What is venture capital and how does it work?
The last two years have been highly eventful in the startup world. We saw tons of new brands mushrooming across the country. One of the major factors that enabled this was the generous venture capital funding towards the growing businesses. The Indian startup market today has far better chances of getting funded than it did a decade ago. In fact, 2021 saw Indian startups raising a whopping $42Bn. With multiple modes and sources of funding, choosing the right option can be tricky. If you’re on the same boat, this blog post can help. In this blog post, we tell you everything you need to know about venture capital and how it works so you can make an informed decision.
What is venture capital?
Venture capital or VC funding is a type of financing that involves investing capital in startups or businesses with a minimal operating history but a high potential for growth in exchange for equity. It can be provided at different stages of their evolution, right from seed funding through Series F. A prime characteristic of venture capital financing is that the investment isn’t limited to just the capital but is extended to strategizing and mentoring for the young, often tech-focused startups. VC Funds typically come from institutional investors and high net worth individuals and are pooled together by specialized investment firms. This pooled capital is called a venture capital fund.
Venture capitalists are the ones who actively seek out investment opportunities for the firm as well as help raise capital for venture funds. Generally, venture capitalists, also known as investment capitalists, are more focused on the growth of an industry than of an individual entrepreneur. That is, they look out for brands that are mushrooming in certain industries to invest in. They are usually on the board of these startups and have a say in their operational & strategic decisions.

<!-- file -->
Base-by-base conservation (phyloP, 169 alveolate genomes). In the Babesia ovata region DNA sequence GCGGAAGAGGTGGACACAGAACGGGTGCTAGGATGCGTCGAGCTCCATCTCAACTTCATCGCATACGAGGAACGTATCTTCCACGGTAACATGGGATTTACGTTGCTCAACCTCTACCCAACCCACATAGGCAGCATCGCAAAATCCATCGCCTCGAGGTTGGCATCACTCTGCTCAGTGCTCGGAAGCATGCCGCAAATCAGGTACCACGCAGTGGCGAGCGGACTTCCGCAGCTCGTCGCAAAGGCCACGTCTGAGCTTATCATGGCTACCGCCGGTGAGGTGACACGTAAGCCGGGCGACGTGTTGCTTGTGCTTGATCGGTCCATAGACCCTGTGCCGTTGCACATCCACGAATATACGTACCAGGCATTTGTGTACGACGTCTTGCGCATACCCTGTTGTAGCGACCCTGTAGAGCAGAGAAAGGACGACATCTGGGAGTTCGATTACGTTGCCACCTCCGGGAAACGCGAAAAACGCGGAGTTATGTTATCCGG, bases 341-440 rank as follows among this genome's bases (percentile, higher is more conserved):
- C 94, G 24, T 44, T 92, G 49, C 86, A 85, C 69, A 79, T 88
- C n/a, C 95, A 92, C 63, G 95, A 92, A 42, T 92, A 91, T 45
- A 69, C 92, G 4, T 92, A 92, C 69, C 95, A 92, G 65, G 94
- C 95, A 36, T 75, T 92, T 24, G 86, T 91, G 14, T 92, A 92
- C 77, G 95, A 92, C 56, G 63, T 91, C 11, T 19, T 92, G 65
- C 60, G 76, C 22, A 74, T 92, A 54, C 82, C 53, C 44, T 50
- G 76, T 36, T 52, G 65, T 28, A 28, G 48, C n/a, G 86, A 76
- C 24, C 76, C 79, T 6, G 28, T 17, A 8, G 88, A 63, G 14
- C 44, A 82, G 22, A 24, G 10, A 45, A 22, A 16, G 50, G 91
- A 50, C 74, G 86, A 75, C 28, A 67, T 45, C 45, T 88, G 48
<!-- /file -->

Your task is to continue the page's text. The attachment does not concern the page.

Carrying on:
Venture capitalists can be divided into three types: Domain experts, operators, and networkers. Domain experts are the ones who have years of experience in your domain and know the ins and outs of building a business in the said domain. Operators are the ones with a proven record of growing and scaling businesses in the industry. Networkers are the ones who have a wide network of allies and can help connect entrepreneurs with domain experts and operators.
Typically, venture capitalists expect a yearly return of 25% to 35% over the lifetime of the investment. The idea is to invest for 8-10 years or until the company and its returns reach a sufficient size that is beneficial for the investors of the venture capital firm and to sell it off or take the company public. Read along to see what strategies venture capitalists employ to exit a business.
Venture capital funds are regulated by the Securities and Exchange Board of India (AIF) Regulations, 2012 (Alternative Investment Funds Regulations). These regulations apply to all pooled investment funds registered in India which received capital from Indian or foreign investors.
Some well-known venture capital firms in India are:
Types of venture capital funding
Venture capital funding occurs across various stages of a business. The three primary types of venture capital funding are early-stage financing, expansion financing, and acquisition/buyout financing.
Typically this venture capital financing is done for brands in the seed funding, startup funding, and first-stage funding level. The seed funding stage is typically the stage where the business is just an idea. The startup stage is the one where the funding is given for developing and completing the prototype just before the brand is ready to launch. The first stage of funding is when the company is finally about to start seeing a profit and needs funds for the further development of products. You can know more about how seed funding works in our this blog.
This is the type of financing that is provided by venture capitalists for brands to expand their operations significantly. This usually occurs when the business sees exponential growth and needs additional funds to keep up with the growing demand. Expansion financing is classified into three types: first-stage financing, bridge financing, and second-stage financing. Where first and second stage funding is for further business expansion, bridge financing works as interim financing before the startup raises another round or files for IPO.